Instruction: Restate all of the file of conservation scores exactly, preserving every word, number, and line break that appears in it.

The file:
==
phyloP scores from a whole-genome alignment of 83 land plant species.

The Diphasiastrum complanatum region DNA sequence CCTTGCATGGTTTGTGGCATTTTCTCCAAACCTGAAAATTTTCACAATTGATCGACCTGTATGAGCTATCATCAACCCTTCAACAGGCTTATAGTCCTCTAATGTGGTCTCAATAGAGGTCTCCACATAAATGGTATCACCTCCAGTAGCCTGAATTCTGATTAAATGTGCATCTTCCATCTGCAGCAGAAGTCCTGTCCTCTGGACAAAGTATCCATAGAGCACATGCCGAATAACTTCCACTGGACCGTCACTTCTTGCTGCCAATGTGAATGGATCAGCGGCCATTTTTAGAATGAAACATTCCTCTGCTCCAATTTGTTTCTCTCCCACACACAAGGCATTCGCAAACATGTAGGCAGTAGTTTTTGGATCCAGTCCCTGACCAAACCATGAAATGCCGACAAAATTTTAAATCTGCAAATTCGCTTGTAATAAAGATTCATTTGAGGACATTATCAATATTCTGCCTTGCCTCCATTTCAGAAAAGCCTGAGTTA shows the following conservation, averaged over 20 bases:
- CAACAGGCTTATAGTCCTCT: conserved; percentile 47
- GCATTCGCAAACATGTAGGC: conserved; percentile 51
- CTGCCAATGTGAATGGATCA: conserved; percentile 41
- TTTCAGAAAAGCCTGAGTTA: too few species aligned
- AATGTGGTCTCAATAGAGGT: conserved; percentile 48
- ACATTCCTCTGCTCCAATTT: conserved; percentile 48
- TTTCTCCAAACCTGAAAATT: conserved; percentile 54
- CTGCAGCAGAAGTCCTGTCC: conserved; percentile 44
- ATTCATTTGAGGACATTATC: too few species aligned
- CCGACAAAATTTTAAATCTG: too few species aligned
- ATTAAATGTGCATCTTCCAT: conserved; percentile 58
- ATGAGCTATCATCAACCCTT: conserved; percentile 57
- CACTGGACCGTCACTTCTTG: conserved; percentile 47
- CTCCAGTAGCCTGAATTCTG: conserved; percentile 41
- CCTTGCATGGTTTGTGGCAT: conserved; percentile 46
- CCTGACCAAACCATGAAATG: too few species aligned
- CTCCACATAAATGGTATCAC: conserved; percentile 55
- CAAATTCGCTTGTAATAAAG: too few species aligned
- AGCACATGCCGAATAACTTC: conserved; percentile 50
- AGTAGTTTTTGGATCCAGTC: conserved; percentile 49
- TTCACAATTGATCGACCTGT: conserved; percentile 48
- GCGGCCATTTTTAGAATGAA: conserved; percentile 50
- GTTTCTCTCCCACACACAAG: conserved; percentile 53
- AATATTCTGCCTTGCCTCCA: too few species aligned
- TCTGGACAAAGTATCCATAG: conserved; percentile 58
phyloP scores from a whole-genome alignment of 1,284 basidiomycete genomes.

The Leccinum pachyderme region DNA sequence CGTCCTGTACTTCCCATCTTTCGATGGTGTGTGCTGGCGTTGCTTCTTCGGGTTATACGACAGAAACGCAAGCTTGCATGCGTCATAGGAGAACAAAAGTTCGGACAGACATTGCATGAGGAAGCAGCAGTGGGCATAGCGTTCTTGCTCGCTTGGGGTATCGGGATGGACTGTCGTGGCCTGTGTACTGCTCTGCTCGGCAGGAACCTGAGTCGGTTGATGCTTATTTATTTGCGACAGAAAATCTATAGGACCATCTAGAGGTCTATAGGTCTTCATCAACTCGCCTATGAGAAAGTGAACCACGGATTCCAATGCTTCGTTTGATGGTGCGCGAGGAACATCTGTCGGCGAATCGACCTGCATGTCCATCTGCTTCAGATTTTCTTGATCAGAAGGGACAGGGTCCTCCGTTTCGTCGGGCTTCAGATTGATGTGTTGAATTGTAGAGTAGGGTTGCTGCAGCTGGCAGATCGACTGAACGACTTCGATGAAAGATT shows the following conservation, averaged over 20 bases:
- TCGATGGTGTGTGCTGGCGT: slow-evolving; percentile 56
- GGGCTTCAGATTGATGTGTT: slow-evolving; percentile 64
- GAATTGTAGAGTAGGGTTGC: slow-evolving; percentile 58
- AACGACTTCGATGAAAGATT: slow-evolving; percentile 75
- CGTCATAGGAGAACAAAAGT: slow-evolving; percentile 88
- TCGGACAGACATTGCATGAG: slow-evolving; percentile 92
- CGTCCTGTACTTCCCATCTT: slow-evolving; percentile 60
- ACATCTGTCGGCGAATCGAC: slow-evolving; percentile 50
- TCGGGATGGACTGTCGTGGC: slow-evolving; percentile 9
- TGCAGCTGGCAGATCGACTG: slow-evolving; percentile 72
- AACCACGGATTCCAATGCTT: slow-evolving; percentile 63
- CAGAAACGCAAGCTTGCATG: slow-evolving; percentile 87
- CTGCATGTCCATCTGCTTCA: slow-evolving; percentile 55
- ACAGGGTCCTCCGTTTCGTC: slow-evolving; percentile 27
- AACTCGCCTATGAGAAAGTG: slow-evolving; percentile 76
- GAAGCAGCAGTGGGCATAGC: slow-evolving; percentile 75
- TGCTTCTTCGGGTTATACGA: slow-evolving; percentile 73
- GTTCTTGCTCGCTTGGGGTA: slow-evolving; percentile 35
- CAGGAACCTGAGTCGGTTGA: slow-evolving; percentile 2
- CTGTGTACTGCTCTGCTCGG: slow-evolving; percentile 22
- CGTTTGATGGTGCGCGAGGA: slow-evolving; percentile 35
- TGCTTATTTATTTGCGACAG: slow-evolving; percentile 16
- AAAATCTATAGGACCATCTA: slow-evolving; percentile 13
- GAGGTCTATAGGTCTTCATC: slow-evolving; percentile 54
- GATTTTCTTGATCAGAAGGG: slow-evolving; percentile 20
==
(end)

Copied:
phyloP scores from a whole-genome alignment of 83 land plant species.

The Diphasiastrum complanatum region DNA sequence CCTTGCATGGTTTGTGGCATTTTCTCCAAACCTGAAAATTTTCACAATTGATCGACCTGTATGAGCTATCATCAACCCTTCAACAGGCTTATAGTCCTCTAATGTGGTCTCAATAGAGGTCTCCACATAAATGGTATCACCTCCAGTAGCCTGAATTCTGATTAAATGTGCATCTTCCATCTGCAGCAGAAGTCCTGTCCTCTGGACAAAGTATCCATAGAGCACATGCCGAATAACTTCCACTGGACCGTCACTTCTTGCTGCCAATGTGAATGGATCAGCGGCCATTTTTAGAATGAAACATTCCTCTGCTCCAATTTGTTTCTCTCCCACACACAAGGCATTCGCAAACATGTAGGCAGTAGTTTTTGGATCCAGTCCCTGACCAAACCATGAAATGCCGACAAAATTTTAAATCTGCAAATTCGCTTGTAATAAAGATTCATTTGAGGACATTATCAATATTCTGCCTTGCCTCCATTTCAGAAAAGCCTGAGTTA shows the following conservation, averaged over 20 bases:
- CAACAGGCTTATAGTCCTCT: conserved; percentile 47
- GCATTCGCAAACATGTAGGC: conserved; percentile 51
- CTGCCAATGTGAATGGATCA: conserved; percentile 41
- TTTCAGAAAAGCCTGAGTTA: too few species aligned
- AATGTGGTCTCAATAGAGGT: conserved; percentile 48
- ACATTCCTCTGCTCCAATTT: conserved; percentile 48
- TTTCTCCAAACCTGAAAATT: conserved; percentile 54
- CTGCAGCAGAAGTCCTGTCC: conserved; percentile 44
- ATTCATTTGAGGACATTATC: too few species aligned
- CCGACAAAATTTTAAATCTG: too few species aligned
- ATTAAATGTGCATCTTCCAT: conserved; percentile 58
- ATGAGCTATCATCAACCCTT: conserved; percentile 57
- CACTGGACCGTCACTTCTTG: conserved; percentile 47
- CTCCAGTAGCCTGAATTCTG: conserved; percentile 41
- CCTTGCATGGTTTGTGGCAT: conserved; percentile 46
- CCTGACCAAACCATGAAATG: too few species aligned
- CTCCACATAAATGGTATCAC: conserved; percentile 55
- CAAATTCGCTTGTAATAAAG: too few species aligned
- AGCACATGCCGAATAACTTC: conserved; percentile 50
- AGTAGTTTTTGGATCCAGTC: conserved; percentile 49
- TTCACAATTGATCGACCTGT: conserved; percentile 48
- GCGGCCATTTTTAGAATGAA: conserved; percentile 50
- GTTTCTCTCCCACACACAAG: conserved; percentile 53
- AATATTCTGCCTTGCCTCCA: too few species aligned
- TCTGGACAAAGTATCCATAG: conserved; percentile 58
phyloP scores from a whole-genome alignment of 1,284 basidiomycete genomes.

The Leccinum pachyderme region DNA sequence CGTCCTGTACTTCCCATCTTTCGATGGTGTGTGCTGGCGTTGCTTCTTCGGGTTATACGACAGAAACGCAAGCTTGCATGCGTCATAGGAGAACAAAAGTTCGGACAGACATTGCATGAGGAAGCAGCAGTGGGCATAGCGTTCTTGCTCGCTTGGGGTATCGGGATGGACTGTCGTGGCCTGTGTACTGCTCTGCTCGGCAGGAACCTGAGTCGGTTGATGCTTATTTATTTGCGACAGAAAATCTATAGGACCATCTAGAGGTCTATAGGTCTTCATCAACTCGCCTATGAGAAAGTGAACCACGGATTCCAATGCTTCGTTTGATGGTGCGCGAGGAACATCTGTCGGCGAATCGACCTGCATGTCCATCTGCTTCAGATTTTCTTGATCAGAAGGGACAGGGTCCTCCGTTTCGTCGGGCTTCAGATTGATGTGTTGAATTGTAGAGTAGGGTTGCTGCAGCTGGCAGATCGACTGAACGACTTCGATGAAAGATT shows the following conservation, averaged over 20 bases:
- TCGATGGTGTGTGCTGGCGT: slow-evolving; percentile 56
- GGGCTTCAGATTGATGTGTT: slow-evolving; percentile 64
- GAATTGTAGAGTAGGGTTGC: slow-evolving; percentile 58
- AACGACTTCGATGAAAGATT: slow-evolving; percentile 75
- CGTCATAGGAGAACAAAAGT: slow-evolving; percentile 88
- TCGGACAGACATTGCATGAG: slow-evolving; percentile 92
- CGTCCTGTACTTCCCATCTT: slow-evolving; percentile 60
- ACATCTGTCGGCGAATCGAC: slow-evolving; percentile 50
- TCGGGATGGACTGTCGTGGC: slow-evolving; percentile 9
- TGCAGCTGGCAGATCGACTG: slow-evolving; percentile 72
- AACCACGGATTCCAATGCTT: slow-evolving; percentile 63
- CAGAAACGCAAGCTTGCATG: slow-evolving; percentile 87
- CTGCATGTCCATCTGCTTCA: slow-evolving; percentile 55
- ACAGGGTCCTCCGTTTCGTC: slow-evolving; percentile 27
- AACTCGCCTATGAGAAAGTG: slow-evolving; percentile 76
- GAAGCAGCAGTGGGCATAGC: slow-evolving; percentile 75
- TGCTTCTTCGGGTTATACGA: slow-evolving; percentile 73
- GTTCTTGCTCGCTTGGGGTA: slow-evolving; percentile 35
- CAGGAACCTGAGTCGGTTGA: slow-evolving; percentile 2
- CTGTGTACTGCTCTGCTCGG: slow-evolving; percentile 22
- CGTTTGATGGTGCGCGAGGA: slow-evolving; percentile 35
- TGCTTATTTATTTGCGACAG: slow-evolving; percentile 16
- AAAATCTATAGGACCATCTA: slow-evolving; percentile 13
- GAGGTCTATAGGTCTTCATC: slow-evolving; percentile 54
- GATTTTCTTGATCAGAAGGG: slow-evolving; percentile 20